After applauding Judge Paul Gardephe’s bold grant of the Rule 29 motion to Cannibal Cop Gilberto Valle (who shall, in perpetuity, be called “Cannibal Cop,” regardless of anything else), the question was raised whether the good news overshadowed the bad news in the case, that Judge Gardephe upheld his conviction for illegally accessing police computers to check out his fantasy victims.
Count Two alleges a violation of the Computer Fraud and Abuse Act (the “CFAA” or the “Act”). The CFAA, 18 U.S.C. § 1030, imposes criminal liability on anyone who
intentionally accesses a computer without authorization or exceeds authorized access, and thereby obtains … information from any department or agency of the United States; …
18 U.S.C. § 1030(a)(2)(B). Under the CFAA, ”’exceeds authorized access’ means to access a computer with authorization and to use such access to obtain or alter information in the computer that the accesser is not entitled to obtain or alter[.]” 18 U.S.C. § 1030(e)(6).
EFF’s curmudgeon overlord, Jim Tyre, asked me whether I was concerned about this, given that I failed to make any mention of it at all in my earlier post. Others were, he said, and wondered why I was not.
A very good question, given that there is a deep concern over the use of the CFAA to criminalize the conduct of a person who has authority to access a computer and its databases, but does so in a way or for a purpose that wasn’t intended. Who says what’s intended? What distinguishes the guy who plays a game on a company computer when the boss gave him the password to make money? Aaron Swartz, for crying out loud.
Valle accessed NCIC, the National Crime Information Center database, which is a clearinghouse of “crime data,” from his NYPD computer. Valle argued that since he was authorized to access NCIC, his use of it could not constitute a crime.
According to Valle, Section 1030(a)(2)(B) “only reaches defendants who obtain information, generally by hacking or stealing passwords, that they have no right to access for any purpose.” (Id.) Because Valle was authorized to access and use the OFM pursuant to his duties as an NYPD officer, he argues that he cannot be held criminally liable under Section 1030(a)(2)(B) for his improper query concerning Hartigan.
This, indeed, has been the argument made in limitation of accusations of CFAA charges. Judge Gardephe upheld the conviction based on the plain language of the statute:
Here, Valle’s conduct falls squarely within the plain language of Section 1030(a)(2)(B). Although Valle – as an NYPD officer – was authorized to access the OFM system and thereby perform queries of the associated databases, including the NCIC database, he was not authorized to input a query regarding Hartigan’s name, because he had no valid law enforcement reason to do so. Valle’s conduct fits the definition of “exceeds authorized access”: he “access[ ed] a computer with authorization and … user d] such access to obtain … information in the computer that [he was] … not entitled … to obtain …. ” See 18 U.S.C. § 1030(e)(6).
This, indeed, should give rise to some concern, as this “plain language” is the same shallow interpretation that allows the employer, the database owner, to create a crime for the rest of the world by asserting post hoc how far it allows users to go. Just ask Weev, the hobbit.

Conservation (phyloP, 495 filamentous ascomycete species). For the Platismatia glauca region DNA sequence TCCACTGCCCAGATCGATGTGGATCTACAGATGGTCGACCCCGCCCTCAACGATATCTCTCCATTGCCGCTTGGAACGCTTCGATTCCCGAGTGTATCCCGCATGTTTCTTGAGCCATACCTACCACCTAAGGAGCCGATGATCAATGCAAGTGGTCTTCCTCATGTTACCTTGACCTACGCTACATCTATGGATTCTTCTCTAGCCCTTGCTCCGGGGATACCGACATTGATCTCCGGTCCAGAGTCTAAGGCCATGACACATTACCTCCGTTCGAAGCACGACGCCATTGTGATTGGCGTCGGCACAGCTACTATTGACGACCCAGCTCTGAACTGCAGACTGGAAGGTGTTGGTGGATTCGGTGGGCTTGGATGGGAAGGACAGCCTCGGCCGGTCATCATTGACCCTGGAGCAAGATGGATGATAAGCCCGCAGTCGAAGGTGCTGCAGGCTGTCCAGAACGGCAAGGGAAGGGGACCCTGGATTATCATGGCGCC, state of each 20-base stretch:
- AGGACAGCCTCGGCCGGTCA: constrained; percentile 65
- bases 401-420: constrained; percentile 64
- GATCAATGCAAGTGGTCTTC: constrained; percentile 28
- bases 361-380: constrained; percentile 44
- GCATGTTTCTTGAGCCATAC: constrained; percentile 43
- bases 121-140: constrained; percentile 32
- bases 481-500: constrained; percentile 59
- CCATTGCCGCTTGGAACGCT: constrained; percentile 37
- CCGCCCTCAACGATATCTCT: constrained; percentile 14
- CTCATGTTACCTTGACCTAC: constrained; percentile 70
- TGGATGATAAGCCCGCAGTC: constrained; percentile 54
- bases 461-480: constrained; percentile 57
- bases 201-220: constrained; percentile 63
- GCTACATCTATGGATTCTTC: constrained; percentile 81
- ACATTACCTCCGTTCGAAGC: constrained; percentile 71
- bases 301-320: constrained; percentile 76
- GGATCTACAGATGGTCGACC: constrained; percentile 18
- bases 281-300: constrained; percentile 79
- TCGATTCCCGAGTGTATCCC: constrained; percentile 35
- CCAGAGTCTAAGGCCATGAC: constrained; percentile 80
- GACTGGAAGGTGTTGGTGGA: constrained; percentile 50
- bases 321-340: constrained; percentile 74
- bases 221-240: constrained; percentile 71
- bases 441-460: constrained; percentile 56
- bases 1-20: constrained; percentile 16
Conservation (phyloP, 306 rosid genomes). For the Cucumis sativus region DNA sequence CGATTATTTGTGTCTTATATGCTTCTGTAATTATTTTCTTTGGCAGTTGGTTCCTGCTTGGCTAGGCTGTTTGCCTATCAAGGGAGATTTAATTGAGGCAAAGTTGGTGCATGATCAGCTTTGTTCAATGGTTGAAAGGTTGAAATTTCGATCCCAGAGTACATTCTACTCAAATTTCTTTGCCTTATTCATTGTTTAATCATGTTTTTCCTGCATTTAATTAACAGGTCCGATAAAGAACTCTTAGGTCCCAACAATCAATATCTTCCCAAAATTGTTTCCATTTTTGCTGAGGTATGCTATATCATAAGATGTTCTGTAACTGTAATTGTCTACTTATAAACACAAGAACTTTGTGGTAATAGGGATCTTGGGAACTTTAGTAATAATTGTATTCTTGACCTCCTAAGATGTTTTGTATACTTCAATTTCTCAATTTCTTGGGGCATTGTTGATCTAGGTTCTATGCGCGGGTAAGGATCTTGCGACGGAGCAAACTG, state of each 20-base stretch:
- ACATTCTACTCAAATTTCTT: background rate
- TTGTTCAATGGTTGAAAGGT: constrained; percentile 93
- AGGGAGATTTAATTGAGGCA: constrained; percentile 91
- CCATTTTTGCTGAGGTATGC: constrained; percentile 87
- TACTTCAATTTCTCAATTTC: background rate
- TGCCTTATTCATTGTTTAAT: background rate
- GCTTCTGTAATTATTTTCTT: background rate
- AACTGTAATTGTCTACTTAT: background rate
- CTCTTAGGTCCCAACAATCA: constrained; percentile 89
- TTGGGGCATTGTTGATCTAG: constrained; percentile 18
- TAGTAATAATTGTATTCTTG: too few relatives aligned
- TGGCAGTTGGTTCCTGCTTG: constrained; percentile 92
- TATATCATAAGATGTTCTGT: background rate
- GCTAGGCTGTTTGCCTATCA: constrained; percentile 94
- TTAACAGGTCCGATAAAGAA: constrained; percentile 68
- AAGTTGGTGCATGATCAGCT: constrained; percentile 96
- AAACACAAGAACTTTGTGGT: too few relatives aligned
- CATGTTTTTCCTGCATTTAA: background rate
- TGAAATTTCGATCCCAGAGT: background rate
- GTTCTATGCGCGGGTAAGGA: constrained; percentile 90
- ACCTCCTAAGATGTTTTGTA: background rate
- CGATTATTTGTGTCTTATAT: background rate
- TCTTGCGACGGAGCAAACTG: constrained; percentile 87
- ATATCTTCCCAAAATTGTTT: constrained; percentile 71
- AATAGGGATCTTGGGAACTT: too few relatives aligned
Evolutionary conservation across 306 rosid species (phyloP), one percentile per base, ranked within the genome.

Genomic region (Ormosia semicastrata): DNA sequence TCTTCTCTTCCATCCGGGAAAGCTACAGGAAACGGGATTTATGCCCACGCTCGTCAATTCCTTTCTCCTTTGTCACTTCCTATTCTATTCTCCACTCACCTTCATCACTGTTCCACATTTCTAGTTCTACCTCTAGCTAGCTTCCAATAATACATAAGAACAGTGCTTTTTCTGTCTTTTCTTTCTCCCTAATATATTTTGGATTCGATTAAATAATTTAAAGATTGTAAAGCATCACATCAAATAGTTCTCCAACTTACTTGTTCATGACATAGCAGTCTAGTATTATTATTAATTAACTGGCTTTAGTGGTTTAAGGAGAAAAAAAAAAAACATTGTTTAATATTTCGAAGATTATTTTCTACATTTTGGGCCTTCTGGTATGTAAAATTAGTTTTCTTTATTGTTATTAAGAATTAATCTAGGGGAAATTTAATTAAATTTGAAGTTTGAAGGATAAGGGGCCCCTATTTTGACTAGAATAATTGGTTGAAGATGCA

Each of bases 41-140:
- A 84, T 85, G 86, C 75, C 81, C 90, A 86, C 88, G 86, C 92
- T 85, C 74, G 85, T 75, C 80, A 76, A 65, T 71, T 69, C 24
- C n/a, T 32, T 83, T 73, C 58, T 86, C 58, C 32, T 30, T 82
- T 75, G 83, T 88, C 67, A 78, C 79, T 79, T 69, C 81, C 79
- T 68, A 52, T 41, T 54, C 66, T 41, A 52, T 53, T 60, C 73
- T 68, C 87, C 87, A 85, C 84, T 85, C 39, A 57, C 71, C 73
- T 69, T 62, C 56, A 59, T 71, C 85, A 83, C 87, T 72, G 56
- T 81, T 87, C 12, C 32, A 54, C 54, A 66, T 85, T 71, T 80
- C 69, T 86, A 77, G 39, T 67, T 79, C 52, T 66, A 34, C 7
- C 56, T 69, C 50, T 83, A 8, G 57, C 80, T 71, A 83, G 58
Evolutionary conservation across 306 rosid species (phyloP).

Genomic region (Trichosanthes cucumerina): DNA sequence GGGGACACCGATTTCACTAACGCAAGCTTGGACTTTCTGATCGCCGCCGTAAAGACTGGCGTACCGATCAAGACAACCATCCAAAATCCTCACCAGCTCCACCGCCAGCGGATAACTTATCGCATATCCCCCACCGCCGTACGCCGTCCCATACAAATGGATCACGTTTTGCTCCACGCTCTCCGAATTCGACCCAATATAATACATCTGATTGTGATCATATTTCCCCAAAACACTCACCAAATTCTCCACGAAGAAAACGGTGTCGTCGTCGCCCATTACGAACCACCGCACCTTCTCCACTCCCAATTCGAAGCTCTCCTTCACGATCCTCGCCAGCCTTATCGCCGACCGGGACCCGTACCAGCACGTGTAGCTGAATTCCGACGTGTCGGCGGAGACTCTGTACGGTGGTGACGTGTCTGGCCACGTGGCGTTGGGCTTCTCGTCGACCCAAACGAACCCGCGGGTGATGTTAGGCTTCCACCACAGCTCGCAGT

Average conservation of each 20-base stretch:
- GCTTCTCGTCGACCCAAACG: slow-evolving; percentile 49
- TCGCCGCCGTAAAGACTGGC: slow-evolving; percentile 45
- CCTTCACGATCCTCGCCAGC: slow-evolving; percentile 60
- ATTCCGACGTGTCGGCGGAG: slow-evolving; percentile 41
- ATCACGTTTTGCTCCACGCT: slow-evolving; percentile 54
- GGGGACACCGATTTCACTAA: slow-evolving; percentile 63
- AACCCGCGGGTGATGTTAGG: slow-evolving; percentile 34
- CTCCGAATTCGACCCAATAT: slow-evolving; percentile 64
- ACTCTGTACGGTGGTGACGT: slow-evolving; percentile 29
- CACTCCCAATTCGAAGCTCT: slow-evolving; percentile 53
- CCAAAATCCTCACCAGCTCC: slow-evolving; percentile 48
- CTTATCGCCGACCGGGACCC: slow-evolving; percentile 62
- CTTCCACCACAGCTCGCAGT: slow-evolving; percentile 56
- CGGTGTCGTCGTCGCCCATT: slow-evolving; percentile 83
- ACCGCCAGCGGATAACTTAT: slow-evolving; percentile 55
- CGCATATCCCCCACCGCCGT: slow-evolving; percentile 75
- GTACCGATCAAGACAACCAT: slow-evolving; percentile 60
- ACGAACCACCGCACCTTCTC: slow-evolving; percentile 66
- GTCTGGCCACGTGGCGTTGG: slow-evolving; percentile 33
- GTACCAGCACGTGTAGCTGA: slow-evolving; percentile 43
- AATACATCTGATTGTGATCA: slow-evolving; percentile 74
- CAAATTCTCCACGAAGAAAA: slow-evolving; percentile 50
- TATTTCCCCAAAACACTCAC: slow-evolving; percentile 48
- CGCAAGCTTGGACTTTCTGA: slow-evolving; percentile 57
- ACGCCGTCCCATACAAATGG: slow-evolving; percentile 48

So why no rant? When the access is by a government employee to a government computer, to highly regulated private information, subject to express departmental policies that access is available only for legitimate law enforcement purposes, then there is a factual distinction. NCIC and associated law enforcement databases are different, in other words.
Notably, Judge Gardephe’s finding included this language:
…because he had no valid law enforcement reason to do so.
Reliance on the plain language of the CFAA is certainly problematic, as its plain language fails to address the very issue raised by Valle’s defense, as well as raised in the plethora of other CFAA exceeding access cases, and demands a more sophisticated analysis to distinguish between claiming, “well, yeah, he had the password, but we never wanted him to go there,” and what Valle did.
So while the rationale for upholding Valle’s conviction for exceeding access falls short of expectations for a fully conceived justification, the case presented unique circumstances because it involved a police officer accessing databases that are inherently limited to legitimate law enforcement purposes. It’s a factual distinction more than a legal one.
And as reflected in footnote 64, and most (though not all) caselaw cited by the Court, the reliance on previous decisions involved the use of government computers by people for non-governmental purposes. While the line grows increasingly fuzzy as the discussion in the decision goes on, Judge Gardephe ends up here:
What matters is that Valle was not authorized to access the OFM system to perform a query regarding Hartigan’s name because his employer – the NYPD – had restricted his access to the OFM system to circumstances in which he had a valid law enforcement purpose for querying the system and its associated databases.
And when it comes to a government employee accessing a government computer, accessing databases that the government possesses because of its unique authority to obtain information about people under the rubric of law enforcement (putting aside the propriety of the government doing so), it’s different than anyone else.
At least, that’s my argument and I’m sticking to it.